DAYBREAK DAILY: Virginia looks to overhaul deficient bridges

ABC7 WEATHER: Mostly sunny with highs in the low 80s.

‘GOOD MORNING WASHINGTON’: Among the stories – Deadly night in the District; Gang of Eight close on immigration bill; much more, beginning at 4:30 a.m M-F.

NEWSTALK: Among today’s guests (10 a.m., NewsChannel 8) is D.C. Mayor Vincent Gray, who will be asked about lingering scandals in the District, the dedication of the Frederick Douglass statue, concerns about fire-rescue service on July 4, the proposal to legalize small amounts of marijuana and more.

BRIDGE TO SOMEWHERE: If it’s sturdy, per the Richmond Times-Dispatch, “VDOT will spend nearly $2.3 billion to upgrade the state’s bridges over the next six years. . .The goal is to make sure the percentage of structurally deficient bridges remains less than 8 percent of the state’s nearly 21,000 bridges and culverts.

“. . .This year, 7.5 percent of Virginia bridges were rated structurally deficient, the Virginia Department of Transportation said. Nationally, 11 percent of 607,000 road bridges were considered in poor repair, according to figures from the Federal Highway Administration. The average U.S. bridge is 42 years old.”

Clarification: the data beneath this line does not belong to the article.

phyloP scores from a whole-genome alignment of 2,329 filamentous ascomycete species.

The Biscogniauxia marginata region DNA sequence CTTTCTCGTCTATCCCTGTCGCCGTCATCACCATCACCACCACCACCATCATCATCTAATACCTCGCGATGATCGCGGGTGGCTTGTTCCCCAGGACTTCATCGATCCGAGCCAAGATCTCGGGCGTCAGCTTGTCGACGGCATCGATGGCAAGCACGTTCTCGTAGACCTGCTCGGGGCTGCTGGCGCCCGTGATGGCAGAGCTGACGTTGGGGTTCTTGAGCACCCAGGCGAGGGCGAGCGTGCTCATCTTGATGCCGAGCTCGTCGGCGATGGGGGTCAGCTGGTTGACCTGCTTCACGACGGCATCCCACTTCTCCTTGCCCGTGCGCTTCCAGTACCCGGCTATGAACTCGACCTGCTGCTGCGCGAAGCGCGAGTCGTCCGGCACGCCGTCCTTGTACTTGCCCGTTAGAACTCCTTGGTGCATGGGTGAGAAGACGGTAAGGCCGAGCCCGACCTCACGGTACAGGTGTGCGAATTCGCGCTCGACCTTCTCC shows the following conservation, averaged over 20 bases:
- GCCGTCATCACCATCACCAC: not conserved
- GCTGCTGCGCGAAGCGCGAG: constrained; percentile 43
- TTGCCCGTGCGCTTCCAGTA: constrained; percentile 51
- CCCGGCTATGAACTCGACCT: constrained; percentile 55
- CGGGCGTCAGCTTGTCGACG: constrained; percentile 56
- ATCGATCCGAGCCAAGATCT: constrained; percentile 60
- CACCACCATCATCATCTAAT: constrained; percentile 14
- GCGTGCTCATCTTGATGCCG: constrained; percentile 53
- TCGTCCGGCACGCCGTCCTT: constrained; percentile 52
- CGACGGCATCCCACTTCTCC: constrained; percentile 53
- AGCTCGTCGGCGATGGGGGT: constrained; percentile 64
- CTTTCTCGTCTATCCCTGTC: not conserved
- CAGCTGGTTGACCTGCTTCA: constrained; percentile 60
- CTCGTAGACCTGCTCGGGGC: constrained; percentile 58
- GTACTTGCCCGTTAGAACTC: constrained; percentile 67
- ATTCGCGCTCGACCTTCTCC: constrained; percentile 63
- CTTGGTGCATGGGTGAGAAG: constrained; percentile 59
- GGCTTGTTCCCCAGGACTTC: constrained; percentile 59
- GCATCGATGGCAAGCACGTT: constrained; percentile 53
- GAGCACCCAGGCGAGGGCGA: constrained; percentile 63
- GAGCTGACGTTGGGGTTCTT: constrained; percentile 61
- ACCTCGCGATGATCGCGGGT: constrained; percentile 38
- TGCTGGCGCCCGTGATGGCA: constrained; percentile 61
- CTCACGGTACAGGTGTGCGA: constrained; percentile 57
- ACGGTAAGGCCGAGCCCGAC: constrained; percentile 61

POWER PLANTS: Of limits, per the New York Times, “President Obama is preparing regulations limiting carbon dioxide emissions from existing power plants, senior officials said Wednesday. The move would be the most consequential climate policy step he could take and one likely to provoke legal challenges from Republicans and some industries.

“Electric power plants are the largest single source of global warming pollution in the country, responsible for nearly 40 percent of greenhouse gas emissions. With sweeping climate legislation effectively dead in Congress, the decision on existing power plants — which a 2007 Supreme Court decision gave to the executive branch — has been among the most closely watched of Mr. Obama’s second term.”

JUST LEAVE IT: That or throw it away, per the Washington Post, “Facing a tight withdrawal deadline and tough terrain, the U.S. military has destroyed more than 170 million pounds worth of vehicles and other military equipment as it rushes to wind down its role in the Afghanistan war by the end of 2014.

“The massive disposal effort, which U.S. military officials call unprecedented, has unfolded largely out of sight amid an ongoing debate inside the Pentagon about what to do with the heaps of equipment that won’t be returning home. Military planners have determined that they will not ship back more than $7 billion worth of equipment — about 20 percent of what the U.S. military has in Afghanistan — because it is no longer needed or would be too costly to ship back home.”